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Live Streaming SHOUTcast through Flash
The one time I decide to look online before trying it out myself

A client of mine wanted their website to have an applet that played streaming music from a SHOUTcast server. The easy solution would have been to just embed a Windows Media Player applet into the page, but that would only work for IE.

I thoroughly searched the web and was unable to find a Flash applet (or other solution) that already did this (and actually worked). Most of the information I was finding was people having problems getting this kind of thing working in Flash with no answer provided. After giving up on finding a resolution online, I decided to load up Flash and see what I could find from some tinkering.

Quite frankly, I’m shocked people were having so many problems with this. I started an ActionScript 2.0 project and put in the following code, and it worked right away in Flash CS3 (v9.0) with no problem:

var URL="http://example.shoutcast.castledragmire.com:1234/" //The URL to the SHOUTcast server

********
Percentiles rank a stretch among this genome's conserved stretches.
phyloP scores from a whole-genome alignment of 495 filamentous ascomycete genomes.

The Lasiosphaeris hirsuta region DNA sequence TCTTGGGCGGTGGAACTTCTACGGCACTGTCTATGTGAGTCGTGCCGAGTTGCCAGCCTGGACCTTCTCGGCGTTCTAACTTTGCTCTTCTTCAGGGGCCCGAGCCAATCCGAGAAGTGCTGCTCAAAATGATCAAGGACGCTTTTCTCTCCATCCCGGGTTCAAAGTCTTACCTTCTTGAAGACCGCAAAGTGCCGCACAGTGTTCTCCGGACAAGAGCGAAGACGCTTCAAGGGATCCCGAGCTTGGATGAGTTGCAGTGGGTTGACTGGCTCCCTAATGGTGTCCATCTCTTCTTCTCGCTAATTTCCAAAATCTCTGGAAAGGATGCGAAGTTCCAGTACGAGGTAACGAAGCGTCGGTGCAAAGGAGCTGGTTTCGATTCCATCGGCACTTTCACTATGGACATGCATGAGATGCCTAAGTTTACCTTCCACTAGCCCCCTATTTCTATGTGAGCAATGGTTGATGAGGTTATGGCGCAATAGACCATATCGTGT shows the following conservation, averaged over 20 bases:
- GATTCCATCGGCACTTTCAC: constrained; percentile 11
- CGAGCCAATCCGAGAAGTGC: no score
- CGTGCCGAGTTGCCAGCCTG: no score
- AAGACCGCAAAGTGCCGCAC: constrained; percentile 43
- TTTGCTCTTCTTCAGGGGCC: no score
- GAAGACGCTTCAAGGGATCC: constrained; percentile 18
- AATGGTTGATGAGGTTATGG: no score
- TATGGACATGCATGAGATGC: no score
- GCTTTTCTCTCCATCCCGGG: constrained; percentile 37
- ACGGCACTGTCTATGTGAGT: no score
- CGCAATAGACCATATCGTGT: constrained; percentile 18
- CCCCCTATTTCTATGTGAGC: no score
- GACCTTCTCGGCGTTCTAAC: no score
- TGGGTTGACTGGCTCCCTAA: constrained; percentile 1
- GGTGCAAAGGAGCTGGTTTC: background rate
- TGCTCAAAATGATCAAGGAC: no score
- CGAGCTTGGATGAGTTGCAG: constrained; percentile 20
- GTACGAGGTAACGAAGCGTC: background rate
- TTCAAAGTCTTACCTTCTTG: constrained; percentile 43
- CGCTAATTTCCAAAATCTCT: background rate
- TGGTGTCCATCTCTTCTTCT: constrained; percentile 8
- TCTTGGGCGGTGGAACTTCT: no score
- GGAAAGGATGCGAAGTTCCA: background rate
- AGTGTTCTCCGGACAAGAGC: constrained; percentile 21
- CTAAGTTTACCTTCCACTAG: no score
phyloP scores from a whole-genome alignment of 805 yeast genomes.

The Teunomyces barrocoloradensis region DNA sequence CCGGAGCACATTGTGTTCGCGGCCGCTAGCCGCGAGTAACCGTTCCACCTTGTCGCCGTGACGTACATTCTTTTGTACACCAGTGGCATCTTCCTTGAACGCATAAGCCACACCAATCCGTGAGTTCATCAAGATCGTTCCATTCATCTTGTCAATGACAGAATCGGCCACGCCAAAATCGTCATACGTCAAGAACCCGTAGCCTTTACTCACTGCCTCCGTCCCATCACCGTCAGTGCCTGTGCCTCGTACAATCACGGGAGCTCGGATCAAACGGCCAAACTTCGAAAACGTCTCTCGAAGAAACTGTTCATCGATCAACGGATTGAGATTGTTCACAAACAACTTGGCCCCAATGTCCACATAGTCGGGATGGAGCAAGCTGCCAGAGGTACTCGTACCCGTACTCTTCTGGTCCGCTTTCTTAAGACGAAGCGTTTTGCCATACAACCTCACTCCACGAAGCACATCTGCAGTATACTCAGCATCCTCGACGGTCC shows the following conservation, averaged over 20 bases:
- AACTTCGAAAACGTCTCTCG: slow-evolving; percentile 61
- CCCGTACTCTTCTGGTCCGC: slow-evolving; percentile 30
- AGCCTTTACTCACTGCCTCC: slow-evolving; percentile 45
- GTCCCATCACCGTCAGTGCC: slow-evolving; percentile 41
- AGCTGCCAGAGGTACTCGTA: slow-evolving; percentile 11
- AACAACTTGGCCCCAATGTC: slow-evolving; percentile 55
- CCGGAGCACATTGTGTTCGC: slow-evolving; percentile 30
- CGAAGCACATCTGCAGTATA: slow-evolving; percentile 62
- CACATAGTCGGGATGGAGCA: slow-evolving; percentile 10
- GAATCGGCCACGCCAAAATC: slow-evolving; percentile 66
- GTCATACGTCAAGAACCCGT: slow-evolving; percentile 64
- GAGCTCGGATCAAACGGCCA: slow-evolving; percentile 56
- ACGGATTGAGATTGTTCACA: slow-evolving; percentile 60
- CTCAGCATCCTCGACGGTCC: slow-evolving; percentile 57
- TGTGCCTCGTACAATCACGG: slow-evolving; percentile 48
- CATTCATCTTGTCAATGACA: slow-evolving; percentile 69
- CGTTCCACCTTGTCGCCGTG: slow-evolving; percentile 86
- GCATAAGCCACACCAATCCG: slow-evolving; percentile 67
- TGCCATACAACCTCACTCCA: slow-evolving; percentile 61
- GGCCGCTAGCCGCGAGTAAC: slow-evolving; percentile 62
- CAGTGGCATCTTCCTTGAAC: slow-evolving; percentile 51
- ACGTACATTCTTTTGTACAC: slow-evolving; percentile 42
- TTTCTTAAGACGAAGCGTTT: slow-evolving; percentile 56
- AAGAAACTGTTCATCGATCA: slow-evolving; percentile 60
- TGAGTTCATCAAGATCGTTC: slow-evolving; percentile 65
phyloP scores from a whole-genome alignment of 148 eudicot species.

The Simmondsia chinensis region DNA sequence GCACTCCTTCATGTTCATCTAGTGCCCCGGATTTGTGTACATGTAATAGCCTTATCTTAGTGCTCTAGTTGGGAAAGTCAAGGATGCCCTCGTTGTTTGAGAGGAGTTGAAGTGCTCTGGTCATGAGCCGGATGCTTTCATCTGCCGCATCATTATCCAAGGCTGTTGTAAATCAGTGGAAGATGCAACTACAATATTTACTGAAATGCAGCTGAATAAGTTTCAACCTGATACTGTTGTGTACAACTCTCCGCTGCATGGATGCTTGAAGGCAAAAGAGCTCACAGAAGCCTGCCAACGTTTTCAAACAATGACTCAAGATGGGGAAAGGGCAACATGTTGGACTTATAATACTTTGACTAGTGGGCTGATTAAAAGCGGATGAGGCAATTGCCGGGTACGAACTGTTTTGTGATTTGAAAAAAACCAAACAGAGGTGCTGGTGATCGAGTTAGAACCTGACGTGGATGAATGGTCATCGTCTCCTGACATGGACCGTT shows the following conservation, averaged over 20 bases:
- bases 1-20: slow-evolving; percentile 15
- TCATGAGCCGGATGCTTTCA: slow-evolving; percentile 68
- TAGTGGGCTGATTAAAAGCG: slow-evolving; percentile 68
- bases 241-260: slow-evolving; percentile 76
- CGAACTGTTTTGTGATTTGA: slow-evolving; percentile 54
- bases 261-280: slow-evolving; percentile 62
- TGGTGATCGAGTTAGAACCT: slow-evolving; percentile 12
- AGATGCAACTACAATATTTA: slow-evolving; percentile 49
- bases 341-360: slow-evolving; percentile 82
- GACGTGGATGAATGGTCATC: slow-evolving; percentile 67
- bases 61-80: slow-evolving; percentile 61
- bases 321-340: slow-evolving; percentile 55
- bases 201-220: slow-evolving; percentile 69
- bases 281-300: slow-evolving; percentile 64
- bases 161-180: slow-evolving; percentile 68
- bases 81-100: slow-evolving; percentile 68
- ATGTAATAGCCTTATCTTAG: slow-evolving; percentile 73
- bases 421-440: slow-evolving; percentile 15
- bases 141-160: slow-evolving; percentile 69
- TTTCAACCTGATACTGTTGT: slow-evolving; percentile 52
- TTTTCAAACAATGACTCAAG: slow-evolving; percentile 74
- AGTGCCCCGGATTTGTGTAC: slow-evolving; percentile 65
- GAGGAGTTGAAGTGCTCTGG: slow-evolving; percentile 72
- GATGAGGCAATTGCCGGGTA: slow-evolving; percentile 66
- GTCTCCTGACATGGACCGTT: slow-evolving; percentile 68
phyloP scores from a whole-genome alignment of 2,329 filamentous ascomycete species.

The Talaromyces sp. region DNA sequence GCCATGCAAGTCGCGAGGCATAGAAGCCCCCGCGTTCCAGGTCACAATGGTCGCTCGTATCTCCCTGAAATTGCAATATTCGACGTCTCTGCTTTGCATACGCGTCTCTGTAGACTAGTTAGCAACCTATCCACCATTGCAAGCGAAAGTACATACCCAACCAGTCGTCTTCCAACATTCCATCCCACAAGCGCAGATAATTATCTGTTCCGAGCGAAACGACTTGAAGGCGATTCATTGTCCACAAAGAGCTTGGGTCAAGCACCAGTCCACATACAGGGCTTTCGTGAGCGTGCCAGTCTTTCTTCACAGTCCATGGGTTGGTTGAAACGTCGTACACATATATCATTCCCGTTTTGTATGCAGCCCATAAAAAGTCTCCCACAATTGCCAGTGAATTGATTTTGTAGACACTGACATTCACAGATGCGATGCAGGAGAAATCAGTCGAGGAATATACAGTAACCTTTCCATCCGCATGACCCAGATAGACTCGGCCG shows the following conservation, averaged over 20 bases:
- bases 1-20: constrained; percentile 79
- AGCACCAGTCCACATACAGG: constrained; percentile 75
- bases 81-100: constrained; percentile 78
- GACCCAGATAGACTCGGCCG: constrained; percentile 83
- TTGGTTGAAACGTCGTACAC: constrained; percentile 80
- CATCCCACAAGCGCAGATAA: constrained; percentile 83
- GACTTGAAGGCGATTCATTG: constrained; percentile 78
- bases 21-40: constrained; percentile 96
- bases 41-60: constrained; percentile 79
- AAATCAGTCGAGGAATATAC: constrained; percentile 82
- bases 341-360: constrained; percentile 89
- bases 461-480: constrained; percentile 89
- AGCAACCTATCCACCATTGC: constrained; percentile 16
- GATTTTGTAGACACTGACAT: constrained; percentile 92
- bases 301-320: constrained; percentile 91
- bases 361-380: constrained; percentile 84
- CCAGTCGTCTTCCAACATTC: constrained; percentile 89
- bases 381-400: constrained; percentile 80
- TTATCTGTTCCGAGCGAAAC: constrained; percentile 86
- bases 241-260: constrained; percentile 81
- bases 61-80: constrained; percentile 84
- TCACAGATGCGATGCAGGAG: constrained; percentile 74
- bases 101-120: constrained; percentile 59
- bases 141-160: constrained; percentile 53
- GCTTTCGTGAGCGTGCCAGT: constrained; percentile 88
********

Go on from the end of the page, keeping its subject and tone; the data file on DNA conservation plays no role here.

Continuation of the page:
var MySound:Sound=new Sound(this);

Unfortunately, once I exported the Flash applet and loaded it up in my browsers, it was no longer working. After a few minutes of poking around, I had a hunch that the SHOUTcast host might be sending different data depending on the [Browser’s] User Agent. I changed Firefox’s User Agent to “Flash” through a Firefox add-on (User Agent Switcher), and it worked :-D.

Once again, unfortunately, this was not a viable solution because I couldn’t have every user who visited the client’s web page change their browser User Agent string :-). The quickest solution at this point to the problem was to just create a passthrough script that grabbed the live stream on their server and passed it to the client. The following is the PHP script I used for this:

$port      ='1234';
$path      ='/';

header('Content-type: audio/mpeg');
fputs($sock, "GET $path HTTP/1.0\r\n");
fputs($sock, "Host: $streamname\r\n");
fputs($sock, "User-Agent: WinampMPEG/2.8\r\n");
fputs($sock, "Accept: */*\r\n");
fputs($sock, "Connection: close\r\n\r\n");

The final two steps to get this working were:
  1. Setting the Flash Applet’s URL variable to the PHP file
  2. Turning off PHP output buffering for the file. This can only be done through Apache or the php.ini depending on the server setup. This is very important, as if it’s on, the data will never get sent to the user.

The only problem with this method is that it taxes the server that is passing the data through, especially since it uses PHP... This kind of thing could very easily be done in C though (as a matter of fact, I will be writing a post on something very close to that very soon).